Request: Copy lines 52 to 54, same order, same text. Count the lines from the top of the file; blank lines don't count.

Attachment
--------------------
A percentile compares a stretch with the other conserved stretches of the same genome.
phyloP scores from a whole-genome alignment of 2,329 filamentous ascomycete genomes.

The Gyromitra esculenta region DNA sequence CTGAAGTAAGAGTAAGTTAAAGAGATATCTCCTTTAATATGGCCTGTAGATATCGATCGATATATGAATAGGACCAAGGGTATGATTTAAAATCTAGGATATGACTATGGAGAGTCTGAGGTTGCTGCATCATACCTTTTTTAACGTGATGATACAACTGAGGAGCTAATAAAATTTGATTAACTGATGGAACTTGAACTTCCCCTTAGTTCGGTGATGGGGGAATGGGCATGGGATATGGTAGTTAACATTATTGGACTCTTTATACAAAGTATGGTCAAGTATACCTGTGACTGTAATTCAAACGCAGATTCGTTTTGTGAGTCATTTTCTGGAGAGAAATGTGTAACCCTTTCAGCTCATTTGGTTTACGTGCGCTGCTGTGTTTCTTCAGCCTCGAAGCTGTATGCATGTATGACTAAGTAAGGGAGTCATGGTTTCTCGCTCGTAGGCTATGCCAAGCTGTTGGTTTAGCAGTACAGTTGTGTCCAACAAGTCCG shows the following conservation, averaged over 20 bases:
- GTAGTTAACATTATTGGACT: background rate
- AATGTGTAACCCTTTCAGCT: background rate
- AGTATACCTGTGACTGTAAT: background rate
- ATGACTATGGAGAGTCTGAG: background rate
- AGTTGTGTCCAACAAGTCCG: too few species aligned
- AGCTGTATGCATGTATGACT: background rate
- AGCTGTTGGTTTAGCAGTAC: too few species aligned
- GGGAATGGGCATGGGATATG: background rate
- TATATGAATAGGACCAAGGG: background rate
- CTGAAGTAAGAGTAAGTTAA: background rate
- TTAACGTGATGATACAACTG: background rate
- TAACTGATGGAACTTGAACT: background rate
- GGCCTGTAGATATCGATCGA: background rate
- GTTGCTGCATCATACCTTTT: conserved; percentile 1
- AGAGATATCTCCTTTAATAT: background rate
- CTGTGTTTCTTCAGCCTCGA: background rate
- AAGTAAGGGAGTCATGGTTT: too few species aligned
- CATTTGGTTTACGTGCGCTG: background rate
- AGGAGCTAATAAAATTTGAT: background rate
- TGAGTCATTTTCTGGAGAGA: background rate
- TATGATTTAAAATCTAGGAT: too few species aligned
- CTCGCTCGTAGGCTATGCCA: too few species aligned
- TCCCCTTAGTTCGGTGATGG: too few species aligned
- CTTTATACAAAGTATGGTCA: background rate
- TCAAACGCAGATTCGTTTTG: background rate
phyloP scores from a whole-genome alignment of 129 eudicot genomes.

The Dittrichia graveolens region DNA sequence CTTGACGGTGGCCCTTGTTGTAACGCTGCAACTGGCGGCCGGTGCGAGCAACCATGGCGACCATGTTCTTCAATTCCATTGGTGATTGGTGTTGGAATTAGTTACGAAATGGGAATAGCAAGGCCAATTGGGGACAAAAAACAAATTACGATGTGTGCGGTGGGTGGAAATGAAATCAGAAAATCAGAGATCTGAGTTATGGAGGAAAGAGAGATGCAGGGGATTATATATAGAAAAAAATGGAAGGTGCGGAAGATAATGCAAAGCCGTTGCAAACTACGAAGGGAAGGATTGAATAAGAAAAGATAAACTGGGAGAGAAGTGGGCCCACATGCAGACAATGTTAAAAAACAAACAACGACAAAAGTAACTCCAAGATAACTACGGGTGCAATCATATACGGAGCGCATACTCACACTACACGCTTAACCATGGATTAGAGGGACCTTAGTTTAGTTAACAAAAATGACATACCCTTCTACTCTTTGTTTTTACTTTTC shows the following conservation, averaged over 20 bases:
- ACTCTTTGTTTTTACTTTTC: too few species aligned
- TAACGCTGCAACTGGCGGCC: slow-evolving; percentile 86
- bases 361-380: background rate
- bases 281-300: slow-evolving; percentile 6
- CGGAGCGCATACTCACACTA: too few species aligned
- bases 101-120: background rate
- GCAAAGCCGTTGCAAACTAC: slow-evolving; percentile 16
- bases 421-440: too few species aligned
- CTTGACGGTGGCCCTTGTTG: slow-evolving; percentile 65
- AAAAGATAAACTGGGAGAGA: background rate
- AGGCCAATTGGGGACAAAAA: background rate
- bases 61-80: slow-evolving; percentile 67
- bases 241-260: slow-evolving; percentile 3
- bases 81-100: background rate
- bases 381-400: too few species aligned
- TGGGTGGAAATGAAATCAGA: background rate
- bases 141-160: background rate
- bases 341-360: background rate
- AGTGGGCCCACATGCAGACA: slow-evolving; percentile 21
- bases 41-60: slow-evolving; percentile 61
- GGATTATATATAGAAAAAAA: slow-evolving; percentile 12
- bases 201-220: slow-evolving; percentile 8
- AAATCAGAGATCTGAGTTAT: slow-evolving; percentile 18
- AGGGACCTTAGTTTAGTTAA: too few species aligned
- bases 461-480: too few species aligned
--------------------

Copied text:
- bases 201-220: slow-evolving; percentile 8
- AAATCAGAGATCTGAGTTAT: slow-evolving; percentile 18
- AGGGACCTTAGTTTAGTTAA: too few species aligned